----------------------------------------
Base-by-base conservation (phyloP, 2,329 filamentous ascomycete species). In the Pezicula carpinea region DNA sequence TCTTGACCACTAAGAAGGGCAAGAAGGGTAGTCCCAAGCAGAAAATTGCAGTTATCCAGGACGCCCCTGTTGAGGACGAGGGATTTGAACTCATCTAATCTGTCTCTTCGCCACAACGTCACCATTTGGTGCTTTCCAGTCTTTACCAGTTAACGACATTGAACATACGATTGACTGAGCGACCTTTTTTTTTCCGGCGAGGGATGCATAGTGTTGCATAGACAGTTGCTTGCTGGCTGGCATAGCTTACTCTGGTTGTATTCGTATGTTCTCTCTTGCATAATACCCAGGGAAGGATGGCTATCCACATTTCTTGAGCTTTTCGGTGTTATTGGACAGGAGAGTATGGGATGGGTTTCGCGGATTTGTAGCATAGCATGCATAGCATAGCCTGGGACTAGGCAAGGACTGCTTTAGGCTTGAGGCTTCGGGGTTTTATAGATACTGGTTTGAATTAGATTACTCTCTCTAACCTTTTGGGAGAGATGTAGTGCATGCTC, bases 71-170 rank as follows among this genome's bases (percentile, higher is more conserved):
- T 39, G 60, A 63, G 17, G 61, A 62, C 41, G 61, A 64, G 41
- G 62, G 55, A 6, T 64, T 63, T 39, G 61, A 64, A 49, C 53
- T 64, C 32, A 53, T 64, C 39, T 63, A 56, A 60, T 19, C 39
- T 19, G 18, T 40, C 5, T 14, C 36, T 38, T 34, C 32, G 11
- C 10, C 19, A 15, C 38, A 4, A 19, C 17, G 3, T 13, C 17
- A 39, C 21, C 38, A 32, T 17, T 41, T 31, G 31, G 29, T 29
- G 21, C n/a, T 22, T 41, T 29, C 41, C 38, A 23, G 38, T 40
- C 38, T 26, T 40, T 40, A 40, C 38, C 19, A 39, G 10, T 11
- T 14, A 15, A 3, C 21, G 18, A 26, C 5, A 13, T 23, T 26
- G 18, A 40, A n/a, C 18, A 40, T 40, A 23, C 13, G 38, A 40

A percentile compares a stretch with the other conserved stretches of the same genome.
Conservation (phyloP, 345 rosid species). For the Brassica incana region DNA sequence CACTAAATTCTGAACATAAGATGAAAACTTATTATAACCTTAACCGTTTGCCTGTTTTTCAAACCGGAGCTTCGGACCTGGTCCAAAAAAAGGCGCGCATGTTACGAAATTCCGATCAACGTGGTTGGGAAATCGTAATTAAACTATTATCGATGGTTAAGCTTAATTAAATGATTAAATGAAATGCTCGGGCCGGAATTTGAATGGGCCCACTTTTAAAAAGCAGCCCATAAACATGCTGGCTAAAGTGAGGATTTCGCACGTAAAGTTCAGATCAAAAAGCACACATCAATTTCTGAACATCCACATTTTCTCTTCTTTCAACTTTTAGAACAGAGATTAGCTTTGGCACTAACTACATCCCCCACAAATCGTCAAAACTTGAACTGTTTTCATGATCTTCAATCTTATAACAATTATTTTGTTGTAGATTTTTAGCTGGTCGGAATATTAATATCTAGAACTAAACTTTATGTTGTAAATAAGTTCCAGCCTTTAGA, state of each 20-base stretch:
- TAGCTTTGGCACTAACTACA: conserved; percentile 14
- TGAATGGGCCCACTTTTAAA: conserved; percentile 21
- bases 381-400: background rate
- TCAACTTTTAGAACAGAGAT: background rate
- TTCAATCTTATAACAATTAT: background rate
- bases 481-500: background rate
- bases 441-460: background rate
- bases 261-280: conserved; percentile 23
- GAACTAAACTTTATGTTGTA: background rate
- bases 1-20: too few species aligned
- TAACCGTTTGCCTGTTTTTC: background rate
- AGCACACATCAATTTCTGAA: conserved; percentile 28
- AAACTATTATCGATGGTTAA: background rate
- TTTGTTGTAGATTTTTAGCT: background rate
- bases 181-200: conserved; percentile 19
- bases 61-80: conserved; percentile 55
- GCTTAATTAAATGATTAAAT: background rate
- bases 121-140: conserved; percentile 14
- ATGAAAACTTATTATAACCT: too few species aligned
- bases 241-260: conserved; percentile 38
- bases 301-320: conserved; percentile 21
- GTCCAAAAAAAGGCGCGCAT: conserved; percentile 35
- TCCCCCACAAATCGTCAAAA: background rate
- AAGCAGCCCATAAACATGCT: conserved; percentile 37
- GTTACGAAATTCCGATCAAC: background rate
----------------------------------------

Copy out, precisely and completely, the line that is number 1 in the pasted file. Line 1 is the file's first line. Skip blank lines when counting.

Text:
Base-by-base conservation (phyloP, 2,329 filamentous ascomycete species). In the Pezicula carpinea region DNA sequence TCTTGACCACTAAGAAGGGCAAGAAGGGTAGTCCCAAGCAGAAAATTGCAGTTATCCAGGACGCCCCTGTTGAGGACGAGGGATTTGAACTCATCTAATCTGTCTCTTCGCCACAACGTCACCATTTGGTGCTTTCCAGTCTTTACCAGTTAACGACATTGAACATACGATTGACTGAGCGACCTTTTTTTTTCCGGCGAGGGATGCATAGTGTTGCATAGACAGTTGCTTGCTGGCTGGCATAGCTTACTCTGGTTGTATTCGTATGTTCTCTCTTGCATAATACCCAGGGAAGGATGGCTATCCACATTTCTTGAGCTTTTCGGTGTTATTGGACAGGAGAGTATGGGATGGGTTTCGCGGATTTGTAGCATAGCATGCATAGCATAGCCTGGGACTAGGCAAGGACTGCTTTAGGCTTGAGGCTTCGGGGTTTTATAGATACTGGTTTGAATTAGATTACTCTCTCTAACCTTTTGGGAGAGATGTAGTGCATGCTC, bases 71-170 rank as follows among this genome's bases (percentile, higher is more conserved):